There is, however, a limit to the number of processors that can be installed using this method. With the explosion in need for more and faster processors, some manufacturers have taken the rack dense concept a step further with the introduction of the blade server.
As we’ll see in a moment, blade servers can address a number of common server room design hurdles, including:
What exactly is a blade server?
In a nutshell, a blade server is one component of an overall system that will allow not just dozens but hundreds of servers to fit into the space that is usually occupied by 42 1U high rack servers. Yes, I said hundreds.
Of course, the way that these systems work will vary by manufacturer, and there are likely to be a lot of proprietary technologies released at the beginning.
Among the blade servers that I have done preliminary research on are:
In most cases, there is a main chassis with power connections and a number of slots. In the case of the RLX System 324, each 3U high chassis has two power connections and up to four RJ-21 connectors on the back of the chassis. Each chassis can accommodate 24 servers running with a Crusoe processor at 633 MHz. In a 42U cabinet, RLX can provide 336 independent servers with 42 network connections (again, using RJ-21 telco cables) and 28 power connections. For 336 servers, that is amazingly few cables.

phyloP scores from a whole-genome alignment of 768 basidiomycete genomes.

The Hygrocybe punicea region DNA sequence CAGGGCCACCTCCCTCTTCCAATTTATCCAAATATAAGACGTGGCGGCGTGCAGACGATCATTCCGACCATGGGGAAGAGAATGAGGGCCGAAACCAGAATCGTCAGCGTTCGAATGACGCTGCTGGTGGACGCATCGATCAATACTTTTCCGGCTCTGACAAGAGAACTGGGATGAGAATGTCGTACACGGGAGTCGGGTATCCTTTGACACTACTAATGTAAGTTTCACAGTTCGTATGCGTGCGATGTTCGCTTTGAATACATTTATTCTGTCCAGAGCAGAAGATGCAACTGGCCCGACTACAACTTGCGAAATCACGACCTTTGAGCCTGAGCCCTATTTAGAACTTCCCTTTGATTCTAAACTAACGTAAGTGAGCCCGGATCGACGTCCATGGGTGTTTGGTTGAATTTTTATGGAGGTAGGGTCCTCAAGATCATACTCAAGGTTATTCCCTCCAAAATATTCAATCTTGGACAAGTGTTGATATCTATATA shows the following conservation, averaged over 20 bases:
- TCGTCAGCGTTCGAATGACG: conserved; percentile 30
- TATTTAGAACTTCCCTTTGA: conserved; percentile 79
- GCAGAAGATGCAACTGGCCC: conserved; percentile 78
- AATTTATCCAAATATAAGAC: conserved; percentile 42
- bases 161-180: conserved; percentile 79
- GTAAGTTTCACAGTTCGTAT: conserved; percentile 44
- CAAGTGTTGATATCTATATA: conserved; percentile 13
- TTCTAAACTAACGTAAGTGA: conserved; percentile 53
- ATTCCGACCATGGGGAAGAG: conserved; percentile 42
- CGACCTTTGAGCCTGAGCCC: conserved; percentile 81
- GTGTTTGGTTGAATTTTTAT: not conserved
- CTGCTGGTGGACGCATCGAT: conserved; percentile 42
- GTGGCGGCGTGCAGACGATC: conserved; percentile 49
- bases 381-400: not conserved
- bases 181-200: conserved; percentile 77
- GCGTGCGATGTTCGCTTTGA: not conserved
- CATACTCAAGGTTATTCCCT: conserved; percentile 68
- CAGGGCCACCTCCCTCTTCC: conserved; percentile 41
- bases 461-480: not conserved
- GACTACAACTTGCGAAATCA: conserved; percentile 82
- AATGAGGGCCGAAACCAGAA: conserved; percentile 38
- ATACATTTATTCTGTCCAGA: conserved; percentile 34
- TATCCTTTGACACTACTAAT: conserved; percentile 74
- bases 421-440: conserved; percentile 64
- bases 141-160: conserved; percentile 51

Egenera, another new name in the server market, has come up with a hyper dense solution as well. Their solution provides up to 96 processors in a single cabinet. With the Egenera solution, as few as six cables can be used to provide power and network access.
Compaq, Dell, HP, and IBM are also working on their own designs. Compaq’s QuickBlade hyper dense server is due to appear by the end of the year, while Dell’s solution is expected at some point in 2002. HP is working with Intel on using the Itanium processor in the design of their hyper dense solution, and IBM has licensed technology from a third-party provider to compete in this market.
How do these servers solve our problems?
First and foremost, these new designs take the problem of server room crowding down a few notches. If a systems engineer can pack more than 300 well-powered servers into a 42U rack rather than only 42, a number of things happen:
I am positive that there will be some kinks to be worked out. But ultimately, if the price point is right, these devices will take the industry by storm—especially ISPs and other organizations that require a large number of servers.